Pakistan Inks Agreement With Saudi Arabia-Based Bank To Borrow $4.5 Billion
ISLAMABAD — Debt-ridden Pakistan has signed an agreement with Saudi Arabia-based Islamic Development Bank to borrow $4.5 billion to reduce oil and gas shortages that affect people’s livelihoods through power cuts and fuel disruptions.
The loan will be used to pay for crude oil, refined petroleum products, liquefied natural gas, and industrial chemical urea over the next three years.
The agreement was reached with the International Islamic Trade Finance Corporation, the trading arm of the Jeddah-based Islamic Development Bank.
The opposition parties blame the debt crisis on lethargy and mismanagement by the Prime Minister Imran Khan-led Pakistan Tehreek-e-Insaf government.
They have pointed to delays in buying furnace oil and say a vessel crucial to the distribution of LNG (liquefied natural gas) is inexplicably out of action in drydock when it is most needed.
In 2020, the national debt of Pakistan amounted to around $233.64 billion.
Farrukh Saleem, an Islamabad-based Pakistani political scientist, economist, and financial analyst, said that lack of planning and non-adherence to supply chain mechanisms are behind the crisis.
“There are three serious concerns: fiscal deficit, circular debt, and trade deficit,” he tweeted.
“Can we really bring down the growing circular debt without increasing the tariff? Magic?”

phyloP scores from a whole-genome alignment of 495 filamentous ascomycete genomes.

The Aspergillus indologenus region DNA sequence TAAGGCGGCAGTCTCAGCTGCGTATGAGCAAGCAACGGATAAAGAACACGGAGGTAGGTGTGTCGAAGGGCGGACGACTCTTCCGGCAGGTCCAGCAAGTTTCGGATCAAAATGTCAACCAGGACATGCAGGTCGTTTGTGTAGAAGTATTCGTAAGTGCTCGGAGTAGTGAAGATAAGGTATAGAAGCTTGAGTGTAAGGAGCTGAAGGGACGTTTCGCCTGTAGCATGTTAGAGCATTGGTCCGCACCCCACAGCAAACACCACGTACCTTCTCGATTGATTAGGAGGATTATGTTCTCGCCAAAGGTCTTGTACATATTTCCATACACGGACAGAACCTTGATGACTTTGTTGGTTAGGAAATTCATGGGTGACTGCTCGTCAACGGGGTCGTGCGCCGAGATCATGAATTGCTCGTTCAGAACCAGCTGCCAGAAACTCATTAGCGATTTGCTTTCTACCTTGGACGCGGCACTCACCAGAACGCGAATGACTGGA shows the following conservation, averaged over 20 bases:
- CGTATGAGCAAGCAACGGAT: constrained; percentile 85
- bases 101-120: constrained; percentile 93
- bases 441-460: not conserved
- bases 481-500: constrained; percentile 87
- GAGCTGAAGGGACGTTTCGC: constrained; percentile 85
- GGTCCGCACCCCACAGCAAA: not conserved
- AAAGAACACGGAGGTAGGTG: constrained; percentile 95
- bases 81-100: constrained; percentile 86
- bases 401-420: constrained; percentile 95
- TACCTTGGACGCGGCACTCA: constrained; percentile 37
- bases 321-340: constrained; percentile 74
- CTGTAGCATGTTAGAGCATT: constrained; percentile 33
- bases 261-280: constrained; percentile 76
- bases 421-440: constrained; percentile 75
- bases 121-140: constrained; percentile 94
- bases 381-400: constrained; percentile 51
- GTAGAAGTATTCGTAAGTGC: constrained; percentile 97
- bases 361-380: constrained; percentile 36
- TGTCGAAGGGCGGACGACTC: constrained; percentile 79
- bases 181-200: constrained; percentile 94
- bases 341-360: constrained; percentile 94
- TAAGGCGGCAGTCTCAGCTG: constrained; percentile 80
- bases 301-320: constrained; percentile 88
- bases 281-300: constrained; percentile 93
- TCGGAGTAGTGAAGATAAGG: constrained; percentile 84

“The Imran Khan government was directly responsible for the energy crisis,” said former finance minister Miftah Ismail. “The government continued to delay the purchase of furnace oil and then went for it in haste at an exorbitant price when the crisis became apparent.”
The energy shortfall has hit power generation hard in the country amid reduced water flows into the Mangla and Tarbela hydroelectric dams on the Jhelum and Indus rivers.
Dam water levels are now so low they can hardly turn the turbines at full capacity. The situation worsened on June 2, when the hydropower shortfall exceeded 4,000 megawatts. Pakistan generates about 7,320 megawatts from its reservoirs.
As the power situation deteriorated, the government last week cut water distribution to provinces by 10 percent, with more cuts planned if the situation does not improve. Low water supplies have reportedly hit the production of rice, sugarcane, cotton crops as well as orchards in Sindh and Punjab provinces.
The government has also suspended gas supplies to non-export industrial units and compressed natural gas stations to meet domestic demand for gas.
Pakistan’s energy woes have been compounded by a deal with Saudi Arabia that has turned sour. The Saudis agreed in 2018 to help Pakistan stave off a current account crisis with $3 billion in currency support for a year.
This was supplemented in 2019 with a deal that said the Saudis would supply oil for three years, for which Pakistan would make deferred payments. However, the Saudis ended the arrangement after one year for reasons that were not made public.
(With inputs from ANI)
(Edited by Amrita Das and Saptak Datta)